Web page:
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2014 Charlotte-Mecklenburg Crowns of Enterprise Awards

The Crowns of Enterprise Awards began as a think tank between like-minded small business advocates within the City of Charlotte and Mecklenburg County in May of 2012.  We are now embarking upon our third year of recognizing and honoring small businesses that demonstrate exemplary leadership and sound business strategies.  As a collective effort, we strive to acknowledge and display the hard work and resilient efforts of our local small businesses; ultimately, illustrating the positive footprint and economic impact they have on our community.
The 2014 Crowns of Enterprise will be on May 1, 2014 at the Foundation for the Carolinas from 6pm – 8pm.  During this event we will award one outstanding business in each of the following categories:  Minority Business Enterprise (MBE) of the Year, Woman Business Enterprise (WBE) of the Year, and Small Business Enterprise (SBE) of the Year.  Each award winner will receive a 2014 Crowns of Enterprise Award, marketing publicity on the City of Charlotte, Mecklenburg County, and Charlotte Business Resources websites and community visibility through numerous social media vehicles.
In efforts of embracing a vision of partnership and collaboration, the Crowns of Enterprise Awards Ceremony not only strives to honor small businesses but to also cultivate an environment that nurtures networking amongst businesses, officials, and government agencies.
We encourage you to attend this remarkable event and join us in celebrating local small businesses that make a huge impact of growth and engagement in our economy and community.

Register for the 2014 Crowns of Enterprise Awards Ceremony by clicking here.


Robin Emmons of Sow Much Good to Host 2014 Crowns of Enterprise Awards Ceremony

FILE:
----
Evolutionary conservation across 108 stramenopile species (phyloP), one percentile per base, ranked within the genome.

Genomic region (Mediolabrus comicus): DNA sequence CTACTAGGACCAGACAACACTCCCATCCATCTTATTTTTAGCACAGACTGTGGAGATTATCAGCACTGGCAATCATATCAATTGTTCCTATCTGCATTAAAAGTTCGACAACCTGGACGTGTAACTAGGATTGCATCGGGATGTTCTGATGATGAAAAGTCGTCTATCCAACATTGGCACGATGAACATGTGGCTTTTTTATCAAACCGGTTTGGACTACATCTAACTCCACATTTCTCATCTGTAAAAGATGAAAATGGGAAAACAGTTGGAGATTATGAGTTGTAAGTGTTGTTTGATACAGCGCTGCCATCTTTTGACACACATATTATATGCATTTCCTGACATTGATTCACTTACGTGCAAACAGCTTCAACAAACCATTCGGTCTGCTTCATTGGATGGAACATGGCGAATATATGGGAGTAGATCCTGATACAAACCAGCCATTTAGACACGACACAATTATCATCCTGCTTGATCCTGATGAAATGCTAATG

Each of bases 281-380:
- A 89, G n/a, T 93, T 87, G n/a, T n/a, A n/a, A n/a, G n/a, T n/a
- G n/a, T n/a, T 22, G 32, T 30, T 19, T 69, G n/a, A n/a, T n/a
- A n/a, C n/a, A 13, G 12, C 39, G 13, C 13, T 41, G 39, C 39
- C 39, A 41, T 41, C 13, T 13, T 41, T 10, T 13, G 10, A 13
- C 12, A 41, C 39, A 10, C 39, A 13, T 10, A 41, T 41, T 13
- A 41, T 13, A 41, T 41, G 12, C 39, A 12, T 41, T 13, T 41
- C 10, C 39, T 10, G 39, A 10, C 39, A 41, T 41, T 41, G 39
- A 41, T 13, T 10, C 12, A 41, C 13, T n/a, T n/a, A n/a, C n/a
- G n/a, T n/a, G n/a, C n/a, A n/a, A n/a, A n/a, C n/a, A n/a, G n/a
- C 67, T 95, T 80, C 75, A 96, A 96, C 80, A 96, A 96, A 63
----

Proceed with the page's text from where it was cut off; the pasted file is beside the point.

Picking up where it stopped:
Robin headshot with produce2.jpgAfter spending 20 years in corporate America, a force inside Robin Emmons tugged at her to leave her current job in the financial services industry for an unplanned journey.

One week after resigning, Emmons began the unplanned course to save the life of her homeless and mentally ill brother. In doing so, she secured for him transitional housing, counseling, and support services. However, despite her best efforts, his physical health became endangered due to high consumption of canned and sugary foods provided to him by the agency responsible for his care. Robin, a gardener, began donating product for her brother and the 30 or so other residents housed at the facility where he now lived, and saw a dramatic improvement in his physical health.

It was here, in 2008 where Emmons found her passion - using food as a vehicle to promote social justice on important issues such as food access in marginalized communities. The advocate, activist, humanitarian, gardener and now, farmer, dug up her entire backyard and sowed the seeds for the nonprofit, Sow Much Good. Since then, she dedicated herself to eliminating systemic barriers in the food system that disproportionately affect the working poor and underserved populations.

Since the launch of Sow Much Good, the activist has worked tirelessly to raise awareness about inequities in the food system that eliminate the basic human right of a significant number of people to access clean, healthy food through workshops, farm stands and speaking opportunities.

The farmer is a 2013 Top 10 CNN Hero who has been featured in local and national media for the organization's work to alleviate nutritional starvation in low-income communities through gardening and micro farming.

Emmons, is a native Bostonian and a NC transplant of 20 years who resides in Huntersville, NC with her husband.